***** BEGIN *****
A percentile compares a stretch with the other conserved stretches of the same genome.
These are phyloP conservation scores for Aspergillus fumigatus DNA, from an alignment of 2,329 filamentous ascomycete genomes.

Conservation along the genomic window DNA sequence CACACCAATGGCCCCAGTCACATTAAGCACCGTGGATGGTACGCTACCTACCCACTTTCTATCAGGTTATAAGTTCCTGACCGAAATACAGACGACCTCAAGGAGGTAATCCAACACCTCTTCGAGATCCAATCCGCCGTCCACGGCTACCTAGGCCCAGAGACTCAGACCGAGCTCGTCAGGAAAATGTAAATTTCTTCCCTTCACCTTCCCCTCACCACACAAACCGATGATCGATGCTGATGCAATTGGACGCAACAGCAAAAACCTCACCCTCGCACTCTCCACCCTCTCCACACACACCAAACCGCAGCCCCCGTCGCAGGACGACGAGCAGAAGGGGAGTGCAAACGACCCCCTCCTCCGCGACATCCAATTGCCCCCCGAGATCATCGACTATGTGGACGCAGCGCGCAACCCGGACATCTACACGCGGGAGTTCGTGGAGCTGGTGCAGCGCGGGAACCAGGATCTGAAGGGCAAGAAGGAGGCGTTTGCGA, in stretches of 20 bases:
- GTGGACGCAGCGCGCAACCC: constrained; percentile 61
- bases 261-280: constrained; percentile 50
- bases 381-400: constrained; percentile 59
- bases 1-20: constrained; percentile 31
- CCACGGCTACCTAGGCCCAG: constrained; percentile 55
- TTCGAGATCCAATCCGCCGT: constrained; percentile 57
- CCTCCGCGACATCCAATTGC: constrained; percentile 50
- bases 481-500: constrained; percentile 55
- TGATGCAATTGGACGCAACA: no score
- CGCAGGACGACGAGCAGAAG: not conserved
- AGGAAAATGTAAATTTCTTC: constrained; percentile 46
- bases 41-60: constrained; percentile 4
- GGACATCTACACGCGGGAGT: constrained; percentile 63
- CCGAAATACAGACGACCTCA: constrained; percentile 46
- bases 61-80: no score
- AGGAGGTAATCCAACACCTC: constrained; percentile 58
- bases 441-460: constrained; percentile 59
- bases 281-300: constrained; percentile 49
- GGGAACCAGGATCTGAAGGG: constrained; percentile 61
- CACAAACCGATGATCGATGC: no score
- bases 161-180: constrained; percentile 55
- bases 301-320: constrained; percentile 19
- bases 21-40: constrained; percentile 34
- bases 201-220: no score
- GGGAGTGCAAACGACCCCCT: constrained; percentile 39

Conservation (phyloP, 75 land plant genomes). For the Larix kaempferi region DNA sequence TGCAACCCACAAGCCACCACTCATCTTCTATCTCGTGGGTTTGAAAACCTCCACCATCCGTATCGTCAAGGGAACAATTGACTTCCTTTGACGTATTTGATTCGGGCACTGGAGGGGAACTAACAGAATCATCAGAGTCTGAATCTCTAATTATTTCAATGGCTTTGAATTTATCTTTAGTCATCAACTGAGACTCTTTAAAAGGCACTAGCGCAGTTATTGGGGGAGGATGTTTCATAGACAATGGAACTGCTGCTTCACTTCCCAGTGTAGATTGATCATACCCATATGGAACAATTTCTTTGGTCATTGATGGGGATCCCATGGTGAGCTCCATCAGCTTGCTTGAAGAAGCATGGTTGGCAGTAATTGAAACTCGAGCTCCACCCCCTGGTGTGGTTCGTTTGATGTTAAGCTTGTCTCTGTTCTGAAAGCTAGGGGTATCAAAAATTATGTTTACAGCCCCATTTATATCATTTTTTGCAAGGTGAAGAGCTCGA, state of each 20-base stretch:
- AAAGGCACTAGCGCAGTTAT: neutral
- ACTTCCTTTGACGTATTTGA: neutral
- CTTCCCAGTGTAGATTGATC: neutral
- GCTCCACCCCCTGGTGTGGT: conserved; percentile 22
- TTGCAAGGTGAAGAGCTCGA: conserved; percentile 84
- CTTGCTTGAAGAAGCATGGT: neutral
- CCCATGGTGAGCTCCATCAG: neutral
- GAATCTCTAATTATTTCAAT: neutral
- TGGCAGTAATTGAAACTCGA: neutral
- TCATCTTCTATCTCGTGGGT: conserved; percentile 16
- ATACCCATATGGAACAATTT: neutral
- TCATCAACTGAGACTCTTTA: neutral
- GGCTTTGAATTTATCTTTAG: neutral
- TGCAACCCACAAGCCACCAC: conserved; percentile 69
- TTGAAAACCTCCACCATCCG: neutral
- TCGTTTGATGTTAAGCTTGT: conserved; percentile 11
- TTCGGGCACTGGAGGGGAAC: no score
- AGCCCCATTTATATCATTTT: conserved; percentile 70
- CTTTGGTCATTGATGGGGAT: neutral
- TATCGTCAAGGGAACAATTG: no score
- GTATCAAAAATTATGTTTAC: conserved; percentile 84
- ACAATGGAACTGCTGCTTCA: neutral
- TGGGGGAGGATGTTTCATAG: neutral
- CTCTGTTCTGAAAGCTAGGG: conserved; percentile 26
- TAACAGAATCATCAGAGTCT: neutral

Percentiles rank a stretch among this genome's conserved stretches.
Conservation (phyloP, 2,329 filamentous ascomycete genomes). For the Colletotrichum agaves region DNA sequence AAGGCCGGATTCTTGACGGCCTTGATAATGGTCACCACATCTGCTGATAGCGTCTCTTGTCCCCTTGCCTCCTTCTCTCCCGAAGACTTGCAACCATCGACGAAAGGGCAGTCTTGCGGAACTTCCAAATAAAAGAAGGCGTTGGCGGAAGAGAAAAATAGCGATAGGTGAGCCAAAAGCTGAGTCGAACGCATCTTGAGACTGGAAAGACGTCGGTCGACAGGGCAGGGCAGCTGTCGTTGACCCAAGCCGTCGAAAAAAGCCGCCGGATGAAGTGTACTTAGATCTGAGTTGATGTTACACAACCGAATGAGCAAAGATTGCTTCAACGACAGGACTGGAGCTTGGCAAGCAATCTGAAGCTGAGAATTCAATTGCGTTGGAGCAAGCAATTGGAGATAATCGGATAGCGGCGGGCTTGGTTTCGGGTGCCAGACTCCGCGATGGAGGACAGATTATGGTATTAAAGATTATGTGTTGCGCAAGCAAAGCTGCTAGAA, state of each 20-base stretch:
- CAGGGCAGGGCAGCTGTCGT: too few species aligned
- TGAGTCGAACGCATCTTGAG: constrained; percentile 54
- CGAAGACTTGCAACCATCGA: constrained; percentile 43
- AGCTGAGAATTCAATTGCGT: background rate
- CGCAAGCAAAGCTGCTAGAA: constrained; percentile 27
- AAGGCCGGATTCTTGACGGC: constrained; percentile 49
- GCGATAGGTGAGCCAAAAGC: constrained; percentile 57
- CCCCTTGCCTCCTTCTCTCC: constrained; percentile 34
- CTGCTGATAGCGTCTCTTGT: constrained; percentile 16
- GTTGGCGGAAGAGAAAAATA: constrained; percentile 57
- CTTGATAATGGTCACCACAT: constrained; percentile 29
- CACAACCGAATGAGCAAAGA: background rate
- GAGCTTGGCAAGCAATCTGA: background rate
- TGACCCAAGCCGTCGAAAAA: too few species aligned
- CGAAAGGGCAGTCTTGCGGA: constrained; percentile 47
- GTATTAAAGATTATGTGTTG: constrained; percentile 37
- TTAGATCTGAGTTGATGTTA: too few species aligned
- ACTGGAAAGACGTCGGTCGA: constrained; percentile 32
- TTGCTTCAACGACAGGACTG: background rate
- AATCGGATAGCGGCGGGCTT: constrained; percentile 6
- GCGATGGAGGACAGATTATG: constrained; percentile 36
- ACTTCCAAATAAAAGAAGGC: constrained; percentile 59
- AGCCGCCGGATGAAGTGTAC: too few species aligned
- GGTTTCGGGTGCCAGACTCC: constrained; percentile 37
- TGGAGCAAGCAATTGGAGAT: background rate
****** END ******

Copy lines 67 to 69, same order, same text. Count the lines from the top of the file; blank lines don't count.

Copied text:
- CTTGATAATGGTCACCACAT: constrained; percentile 29
- CACAACCGAATGAGCAAAGA: background rate
- GAGCTTGGCAAGCAATCTGA: background rate